Diplomats in blue jeans, we gazed up anxiously at the September skies of Cyprus as we assembled chairs and sound equipment for the festival to bring together Greek- and Turkish Cypriots. It had been a dry year, but now dark clouds were gathering above us, over the grounds of the once-splendid Ledra Palace Hotel in the buffer zone that separated the two sides of the former British colony.
There had been clashes between Greek Cypriots and Turkish Cypriots since 1963, when violence broke out in the capital of Nicosia. In 1974, the Greek government’s attempt to seize control led to military intervention by Turkey, which took over the northern third of the island. Since then, Greek Cypriots had not been allowed to cross into the north, nor Turkish Cypriots into the south. In 1996, clashes led to the death of two demonstrators; there was a constant threat of more violence. Now, in 1997, we were looking for ways to make peace in this heavily militarized country.
I was the public affairs officer at the U.S. Embassy in Nicosia, so part of my job was to help the two communities get to know each other, to lay the groundwork for social reintegration once political conflicts were resolved so peace and stability could take root. Working with embassies of other countries, we nurtured a range of activities designed to bridge the two communities. The idea of this festival in the narrow strip of land where the two sides were allowed to gather was to showcase these grassroots projects.
Under the U.S. Embassy’s leadership and the auspices of the U.N., the Swiss brought cold cuts, Germans supplied beer, French and Italians offered wine, and we laid on pizza and burgers. We arranged for Cypriot folk music, watercolor painting and traditional dancing. But now angry black rainclouds were rolling in; Turkish Cypriot authorities had blocked off roads and threatened to deny entry to the buffer zone. Maybe no one would come.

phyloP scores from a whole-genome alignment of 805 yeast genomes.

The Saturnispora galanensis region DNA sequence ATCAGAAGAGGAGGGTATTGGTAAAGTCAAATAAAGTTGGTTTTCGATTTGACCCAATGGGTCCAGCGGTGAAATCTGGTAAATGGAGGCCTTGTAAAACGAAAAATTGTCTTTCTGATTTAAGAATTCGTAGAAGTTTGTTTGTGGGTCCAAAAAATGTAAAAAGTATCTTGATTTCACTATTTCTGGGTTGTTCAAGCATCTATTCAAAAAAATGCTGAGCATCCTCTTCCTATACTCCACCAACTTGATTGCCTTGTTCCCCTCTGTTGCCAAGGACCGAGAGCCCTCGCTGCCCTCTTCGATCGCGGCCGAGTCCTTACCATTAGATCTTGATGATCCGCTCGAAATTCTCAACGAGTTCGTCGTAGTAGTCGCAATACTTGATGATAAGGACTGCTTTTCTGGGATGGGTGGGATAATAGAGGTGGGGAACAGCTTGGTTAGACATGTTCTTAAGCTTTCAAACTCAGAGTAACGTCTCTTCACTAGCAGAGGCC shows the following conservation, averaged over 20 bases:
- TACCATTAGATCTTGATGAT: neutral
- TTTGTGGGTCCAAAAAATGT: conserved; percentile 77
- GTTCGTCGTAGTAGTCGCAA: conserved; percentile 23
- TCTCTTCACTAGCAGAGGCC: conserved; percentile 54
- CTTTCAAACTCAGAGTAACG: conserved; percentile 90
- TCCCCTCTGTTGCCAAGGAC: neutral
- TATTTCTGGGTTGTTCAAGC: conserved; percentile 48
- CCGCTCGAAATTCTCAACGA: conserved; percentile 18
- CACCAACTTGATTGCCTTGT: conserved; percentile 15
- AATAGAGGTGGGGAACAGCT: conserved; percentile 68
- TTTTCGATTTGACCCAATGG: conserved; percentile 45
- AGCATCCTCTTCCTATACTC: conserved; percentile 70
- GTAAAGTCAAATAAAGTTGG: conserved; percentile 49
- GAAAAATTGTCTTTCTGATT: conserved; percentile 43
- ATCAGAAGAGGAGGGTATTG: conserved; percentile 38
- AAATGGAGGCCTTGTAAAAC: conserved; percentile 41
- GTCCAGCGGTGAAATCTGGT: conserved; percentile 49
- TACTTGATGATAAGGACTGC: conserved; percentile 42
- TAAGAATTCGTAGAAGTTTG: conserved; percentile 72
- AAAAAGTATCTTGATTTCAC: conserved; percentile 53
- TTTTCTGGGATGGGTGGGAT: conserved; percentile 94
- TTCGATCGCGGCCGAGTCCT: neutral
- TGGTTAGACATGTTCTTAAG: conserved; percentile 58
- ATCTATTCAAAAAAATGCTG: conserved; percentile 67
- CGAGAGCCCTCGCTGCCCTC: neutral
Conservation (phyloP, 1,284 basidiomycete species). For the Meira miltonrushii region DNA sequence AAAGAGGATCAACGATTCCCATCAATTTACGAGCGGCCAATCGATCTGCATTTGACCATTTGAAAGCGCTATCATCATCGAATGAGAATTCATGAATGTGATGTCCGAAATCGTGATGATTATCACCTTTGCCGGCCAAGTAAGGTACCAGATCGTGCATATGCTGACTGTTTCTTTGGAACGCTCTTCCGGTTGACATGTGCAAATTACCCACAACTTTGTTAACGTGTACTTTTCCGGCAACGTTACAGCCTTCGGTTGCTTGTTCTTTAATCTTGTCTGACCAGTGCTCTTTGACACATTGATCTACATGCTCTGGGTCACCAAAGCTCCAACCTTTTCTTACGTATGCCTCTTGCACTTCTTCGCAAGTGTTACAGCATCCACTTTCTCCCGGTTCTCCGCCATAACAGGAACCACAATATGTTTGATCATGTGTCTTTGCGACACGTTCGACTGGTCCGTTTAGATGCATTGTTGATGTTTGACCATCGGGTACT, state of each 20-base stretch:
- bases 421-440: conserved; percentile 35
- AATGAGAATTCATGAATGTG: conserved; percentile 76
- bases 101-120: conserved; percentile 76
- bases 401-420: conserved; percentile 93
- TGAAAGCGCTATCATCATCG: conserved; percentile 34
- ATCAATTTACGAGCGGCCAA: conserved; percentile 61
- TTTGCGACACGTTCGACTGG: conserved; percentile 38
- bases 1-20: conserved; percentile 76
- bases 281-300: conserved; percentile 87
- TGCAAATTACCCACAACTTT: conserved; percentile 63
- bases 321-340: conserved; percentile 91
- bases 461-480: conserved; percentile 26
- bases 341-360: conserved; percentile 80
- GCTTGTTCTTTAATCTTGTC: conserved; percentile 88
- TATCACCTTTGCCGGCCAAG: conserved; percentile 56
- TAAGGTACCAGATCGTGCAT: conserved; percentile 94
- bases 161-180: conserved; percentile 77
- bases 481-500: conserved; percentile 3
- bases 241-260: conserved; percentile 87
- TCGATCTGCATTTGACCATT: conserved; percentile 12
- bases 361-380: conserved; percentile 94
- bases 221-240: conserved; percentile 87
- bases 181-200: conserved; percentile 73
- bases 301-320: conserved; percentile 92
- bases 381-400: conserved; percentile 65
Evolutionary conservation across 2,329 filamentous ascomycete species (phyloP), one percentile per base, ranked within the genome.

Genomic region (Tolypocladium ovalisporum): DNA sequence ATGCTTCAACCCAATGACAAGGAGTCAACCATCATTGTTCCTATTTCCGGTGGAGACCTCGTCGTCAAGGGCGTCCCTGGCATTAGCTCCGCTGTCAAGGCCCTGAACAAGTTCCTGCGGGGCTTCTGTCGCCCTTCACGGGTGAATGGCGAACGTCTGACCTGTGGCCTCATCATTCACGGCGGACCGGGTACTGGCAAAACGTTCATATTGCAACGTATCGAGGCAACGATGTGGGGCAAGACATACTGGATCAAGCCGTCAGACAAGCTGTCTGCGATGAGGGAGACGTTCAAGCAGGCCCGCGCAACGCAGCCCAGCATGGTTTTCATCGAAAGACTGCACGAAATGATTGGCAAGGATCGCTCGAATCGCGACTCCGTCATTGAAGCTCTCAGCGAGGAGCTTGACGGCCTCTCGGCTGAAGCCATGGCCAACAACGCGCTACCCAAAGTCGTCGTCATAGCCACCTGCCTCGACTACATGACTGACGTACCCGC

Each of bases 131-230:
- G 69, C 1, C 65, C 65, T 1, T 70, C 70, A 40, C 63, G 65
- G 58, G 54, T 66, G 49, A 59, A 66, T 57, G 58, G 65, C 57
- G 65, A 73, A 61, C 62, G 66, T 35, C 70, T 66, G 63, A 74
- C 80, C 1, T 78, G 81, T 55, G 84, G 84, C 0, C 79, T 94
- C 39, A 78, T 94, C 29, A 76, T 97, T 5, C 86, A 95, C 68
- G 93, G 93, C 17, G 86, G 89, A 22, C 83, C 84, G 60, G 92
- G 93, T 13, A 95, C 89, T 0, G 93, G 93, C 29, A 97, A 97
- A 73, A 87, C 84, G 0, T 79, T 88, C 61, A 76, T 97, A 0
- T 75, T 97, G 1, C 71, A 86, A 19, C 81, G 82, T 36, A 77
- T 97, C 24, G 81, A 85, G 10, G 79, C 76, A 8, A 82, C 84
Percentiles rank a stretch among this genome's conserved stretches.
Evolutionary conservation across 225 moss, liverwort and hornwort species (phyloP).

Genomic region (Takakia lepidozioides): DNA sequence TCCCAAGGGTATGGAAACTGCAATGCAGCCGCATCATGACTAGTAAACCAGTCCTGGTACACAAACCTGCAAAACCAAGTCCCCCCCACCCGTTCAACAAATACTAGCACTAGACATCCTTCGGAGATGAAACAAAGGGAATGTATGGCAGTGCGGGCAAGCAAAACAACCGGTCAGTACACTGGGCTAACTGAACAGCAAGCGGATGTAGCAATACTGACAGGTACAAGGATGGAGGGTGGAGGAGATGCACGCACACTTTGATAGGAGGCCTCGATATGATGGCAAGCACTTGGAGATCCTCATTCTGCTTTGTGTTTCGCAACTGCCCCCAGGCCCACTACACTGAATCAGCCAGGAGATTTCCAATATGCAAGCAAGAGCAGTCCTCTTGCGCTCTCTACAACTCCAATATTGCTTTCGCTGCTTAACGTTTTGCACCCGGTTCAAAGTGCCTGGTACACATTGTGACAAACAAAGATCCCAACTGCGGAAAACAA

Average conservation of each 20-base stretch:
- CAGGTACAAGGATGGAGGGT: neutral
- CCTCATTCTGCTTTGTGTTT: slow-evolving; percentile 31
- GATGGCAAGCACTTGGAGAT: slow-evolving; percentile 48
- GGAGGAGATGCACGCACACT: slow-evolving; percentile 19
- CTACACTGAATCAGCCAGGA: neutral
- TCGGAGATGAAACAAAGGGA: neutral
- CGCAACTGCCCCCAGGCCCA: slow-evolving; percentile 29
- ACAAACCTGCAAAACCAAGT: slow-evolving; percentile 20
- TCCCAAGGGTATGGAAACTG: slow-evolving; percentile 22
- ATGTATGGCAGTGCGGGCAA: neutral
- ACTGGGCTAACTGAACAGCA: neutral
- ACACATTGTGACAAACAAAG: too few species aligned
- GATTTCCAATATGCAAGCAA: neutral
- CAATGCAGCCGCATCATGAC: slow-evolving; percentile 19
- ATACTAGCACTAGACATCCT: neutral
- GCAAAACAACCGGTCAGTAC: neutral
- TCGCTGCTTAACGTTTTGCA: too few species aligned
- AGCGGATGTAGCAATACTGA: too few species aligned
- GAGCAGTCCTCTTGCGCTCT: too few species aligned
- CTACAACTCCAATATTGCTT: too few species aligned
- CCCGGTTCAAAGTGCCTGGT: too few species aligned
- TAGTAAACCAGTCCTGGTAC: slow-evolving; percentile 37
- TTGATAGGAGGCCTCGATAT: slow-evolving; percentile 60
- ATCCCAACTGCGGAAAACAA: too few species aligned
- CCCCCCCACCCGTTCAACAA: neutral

An hour before the 4 p.m. start of the fair, Cypriots began to stream in through both checkpoints. They surged in even as the skies opened and a torrent began to pelt the drought-stricken soil. The Cypriots were thrilled to meet each other after three decades of separation. They talked excitedly in their common language of English about “the Cyprus Problem” as well as the more mundane commonalities of their lives as Cypriots. Children handed out carnations to kids from across the line. We pulled our electrical sound systems under the party tents and kept the music going—bouzoukis and drums in joyful clatter—and still they came, dancing, singing, celebrating the chance to mix with strangers from their own land, more than 4,000 in all. The downpour finally gave way to a clear, cool evening, and there was a palpable sense of renewal in the eastern Mediterranean air when the final chords faded.
Fourteen years later, Cyprus is still divided. In 2004, the island was admitted into the European Union. In 2008, leaders of the two communities began negotiations under U.N. auspices to reunite the island and opened the cross points.
Of all the other countries in which I’ve served in a 27-year Foreign Service career—Syria, Israel, Morocco, Chile, Iraq and now France—none had a single issue whose resolution would change every aspect of its citizens’ lives. Cyprus is known as “paradise with a problem.” For one stormy night in 1997, we were able to forget the problem and rejoice amid the downpour, with renewed hope of a good harvest and, some day, of lasting peace.